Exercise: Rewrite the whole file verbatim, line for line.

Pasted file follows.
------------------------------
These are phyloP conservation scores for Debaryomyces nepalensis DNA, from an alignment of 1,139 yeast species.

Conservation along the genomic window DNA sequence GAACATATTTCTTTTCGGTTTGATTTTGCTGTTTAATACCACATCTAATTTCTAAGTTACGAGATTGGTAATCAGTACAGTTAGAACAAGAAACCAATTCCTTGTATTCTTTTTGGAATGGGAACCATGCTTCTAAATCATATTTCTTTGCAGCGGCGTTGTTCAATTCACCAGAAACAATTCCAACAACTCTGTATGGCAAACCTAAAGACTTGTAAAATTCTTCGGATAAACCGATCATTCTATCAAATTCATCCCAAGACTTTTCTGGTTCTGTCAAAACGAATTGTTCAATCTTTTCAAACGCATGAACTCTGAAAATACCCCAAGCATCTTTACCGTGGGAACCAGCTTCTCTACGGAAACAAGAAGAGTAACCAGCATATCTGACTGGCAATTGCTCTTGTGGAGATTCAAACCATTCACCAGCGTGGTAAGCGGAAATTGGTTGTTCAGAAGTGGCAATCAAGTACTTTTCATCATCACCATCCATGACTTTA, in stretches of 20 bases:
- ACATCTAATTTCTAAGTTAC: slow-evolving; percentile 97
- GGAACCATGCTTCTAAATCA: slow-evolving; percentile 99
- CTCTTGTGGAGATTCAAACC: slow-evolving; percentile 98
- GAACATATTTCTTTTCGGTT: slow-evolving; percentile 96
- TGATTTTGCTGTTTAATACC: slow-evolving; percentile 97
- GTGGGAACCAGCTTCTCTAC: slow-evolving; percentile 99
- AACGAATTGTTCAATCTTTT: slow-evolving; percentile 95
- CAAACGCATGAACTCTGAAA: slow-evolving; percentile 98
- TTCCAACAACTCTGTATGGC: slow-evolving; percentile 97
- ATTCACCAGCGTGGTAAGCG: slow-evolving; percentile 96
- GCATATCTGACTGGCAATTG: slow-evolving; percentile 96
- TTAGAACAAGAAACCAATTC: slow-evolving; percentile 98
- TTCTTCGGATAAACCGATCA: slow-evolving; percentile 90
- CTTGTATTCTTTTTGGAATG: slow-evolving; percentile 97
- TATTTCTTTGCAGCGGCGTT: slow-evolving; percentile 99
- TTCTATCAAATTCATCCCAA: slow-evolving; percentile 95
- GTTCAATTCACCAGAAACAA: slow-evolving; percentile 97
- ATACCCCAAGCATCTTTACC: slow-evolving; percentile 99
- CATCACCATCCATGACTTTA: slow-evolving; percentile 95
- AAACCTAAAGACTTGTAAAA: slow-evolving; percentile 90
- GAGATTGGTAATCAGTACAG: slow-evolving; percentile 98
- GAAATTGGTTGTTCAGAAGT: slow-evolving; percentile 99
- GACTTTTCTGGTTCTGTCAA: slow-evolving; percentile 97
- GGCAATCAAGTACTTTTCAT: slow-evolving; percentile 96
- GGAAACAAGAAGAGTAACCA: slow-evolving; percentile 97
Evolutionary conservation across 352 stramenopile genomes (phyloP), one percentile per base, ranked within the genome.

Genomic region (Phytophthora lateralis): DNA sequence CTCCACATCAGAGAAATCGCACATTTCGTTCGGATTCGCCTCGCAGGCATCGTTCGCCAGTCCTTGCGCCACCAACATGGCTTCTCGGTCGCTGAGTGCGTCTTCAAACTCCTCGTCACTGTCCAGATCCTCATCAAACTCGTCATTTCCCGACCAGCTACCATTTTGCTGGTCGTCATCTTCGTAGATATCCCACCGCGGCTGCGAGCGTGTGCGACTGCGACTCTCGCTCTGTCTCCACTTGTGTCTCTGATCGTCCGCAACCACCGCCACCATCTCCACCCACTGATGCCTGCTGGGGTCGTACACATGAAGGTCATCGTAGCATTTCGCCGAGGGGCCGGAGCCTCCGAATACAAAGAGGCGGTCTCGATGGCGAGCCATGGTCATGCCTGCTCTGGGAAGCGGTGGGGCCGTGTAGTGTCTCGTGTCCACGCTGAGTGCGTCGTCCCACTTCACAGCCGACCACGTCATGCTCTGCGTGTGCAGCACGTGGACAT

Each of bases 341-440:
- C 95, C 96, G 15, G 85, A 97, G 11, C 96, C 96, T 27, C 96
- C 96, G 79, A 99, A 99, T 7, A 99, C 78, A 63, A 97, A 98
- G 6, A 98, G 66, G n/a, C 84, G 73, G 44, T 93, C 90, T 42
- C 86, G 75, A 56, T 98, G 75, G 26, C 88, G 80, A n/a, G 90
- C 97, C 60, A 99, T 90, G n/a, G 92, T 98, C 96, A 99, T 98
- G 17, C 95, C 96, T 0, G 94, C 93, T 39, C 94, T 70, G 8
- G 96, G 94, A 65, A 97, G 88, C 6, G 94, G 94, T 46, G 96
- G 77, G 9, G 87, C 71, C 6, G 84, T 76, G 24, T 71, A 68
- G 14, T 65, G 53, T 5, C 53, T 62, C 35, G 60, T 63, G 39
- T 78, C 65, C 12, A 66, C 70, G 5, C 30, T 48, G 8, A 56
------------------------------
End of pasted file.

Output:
These are phyloP conservation scores for Debaryomyces nepalensis DNA, from an alignment of 1,139 yeast species.

Conservation along the genomic window DNA sequence GAACATATTTCTTTTCGGTTTGATTTTGCTGTTTAATACCACATCTAATTTCTAAGTTACGAGATTGGTAATCAGTACAGTTAGAACAAGAAACCAATTCCTTGTATTCTTTTTGGAATGGGAACCATGCTTCTAAATCATATTTCTTTGCAGCGGCGTTGTTCAATTCACCAGAAACAATTCCAACAACTCTGTATGGCAAACCTAAAGACTTGTAAAATTCTTCGGATAAACCGATCATTCTATCAAATTCATCCCAAGACTTTTCTGGTTCTGTCAAAACGAATTGTTCAATCTTTTCAAACGCATGAACTCTGAAAATACCCCAAGCATCTTTACCGTGGGAACCAGCTTCTCTACGGAAACAAGAAGAGTAACCAGCATATCTGACTGGCAATTGCTCTTGTGGAGATTCAAACCATTCACCAGCGTGGTAAGCGGAAATTGGTTGTTCAGAAGTGGCAATCAAGTACTTTTCATCATCACCATCCATGACTTTA, in stretches of 20 bases:
- ACATCTAATTTCTAAGTTAC: slow-evolving; percentile 97
- GGAACCATGCTTCTAAATCA: slow-evolving; percentile 99
- CTCTTGTGGAGATTCAAACC: slow-evolving; percentile 98
- GAACATATTTCTTTTCGGTT: slow-evolving; percentile 96
- TGATTTTGCTGTTTAATACC: slow-evolving; percentile 97
- GTGGGAACCAGCTTCTCTAC: slow-evolving; percentile 99
- AACGAATTGTTCAATCTTTT: slow-evolving; percentile 95
- CAAACGCATGAACTCTGAAA: slow-evolving; percentile 98
- TTCCAACAACTCTGTATGGC: slow-evolving; percentile 97
- ATTCACCAGCGTGGTAAGCG: slow-evolving; percentile 96
- GCATATCTGACTGGCAATTG: slow-evolving; percentile 96
- TTAGAACAAGAAACCAATTC: slow-evolving; percentile 98
- TTCTTCGGATAAACCGATCA: slow-evolving; percentile 90
- CTTGTATTCTTTTTGGAATG: slow-evolving; percentile 97
- TATTTCTTTGCAGCGGCGTT: slow-evolving; percentile 99
- TTCTATCAAATTCATCCCAA: slow-evolving; percentile 95
- GTTCAATTCACCAGAAACAA: slow-evolving; percentile 97
- ATACCCCAAGCATCTTTACC: slow-evolving; percentile 99
- CATCACCATCCATGACTTTA: slow-evolving; percentile 95
- AAACCTAAAGACTTGTAAAA: slow-evolving; percentile 90
- GAGATTGGTAATCAGTACAG: slow-evolving; percentile 98
- GAAATTGGTTGTTCAGAAGT: slow-evolving; percentile 99
- GACTTTTCTGGTTCTGTCAA: slow-evolving; percentile 97
- GGCAATCAAGTACTTTTCAT: slow-evolving; percentile 96
- GGAAACAAGAAGAGTAACCA: slow-evolving; percentile 97
Evolutionary conservation across 352 stramenopile genomes (phyloP), one percentile per base, ranked within the genome.

Genomic region (Phytophthora lateralis): DNA sequence CTCCACATCAGAGAAATCGCACATTTCGTTCGGATTCGCCTCGCAGGCATCGTTCGCCAGTCCTTGCGCCACCAACATGGCTTCTCGGTCGCTGAGTGCGTCTTCAAACTCCTCGTCACTGTCCAGATCCTCATCAAACTCGTCATTTCCCGACCAGCTACCATTTTGCTGGTCGTCATCTTCGTAGATATCCCACCGCGGCTGCGAGCGTGTGCGACTGCGACTCTCGCTCTGTCTCCACTTGTGTCTCTGATCGTCCGCAACCACCGCCACCATCTCCACCCACTGATGCCTGCTGGGGTCGTACACATGAAGGTCATCGTAGCATTTCGCCGAGGGGCCGGAGCCTCCGAATACAAAGAGGCGGTCTCGATGGCGAGCCATGGTCATGCCTGCTCTGGGAAGCGGTGGGGCCGTGTAGTGTCTCGTGTCCACGCTGAGTGCGTCGTCCCACTTCACAGCCGACCACGTCATGCTCTGCGTGTGCAGCACGTGGACAT

Each of bases 341-440:
- C 95, C 96, G 15, G 85, A 97, G 11, C 96, C 96, T 27, C 96
- C 96, G 79, A 99, A 99, T 7, A 99, C 78, A 63, A 97, A 98
- G 6, A 98, G 66, G n/a, C 84, G 73, G 44, T 93, C 90, T 42
- C 86, G 75, A 56, T 98, G 75, G 26, C 88, G 80, A n/a, G 90
- C 97, C 60, A 99, T 90, G n/a, G 92, T 98, C 96, A 99, T 98
- G 17, C 95, C 96, T 0, G 94, C 93, T 39, C 94, T 70, G 8
- G 96, G 94, A 65, A 97, G 88, C 6, G 94, G 94, T 46, G 96
- G 77, G 9, G 87, C 71, C 6, G 84, T 76, G 24, T 71, A 68
- G 14, T 65, G 53, T 5, C 53, T 62, C 35, G 60, T 63, G 39
- T 78, C 65, C 12, A 66, C 70, G 5, C 30, T 48, G 8, A 56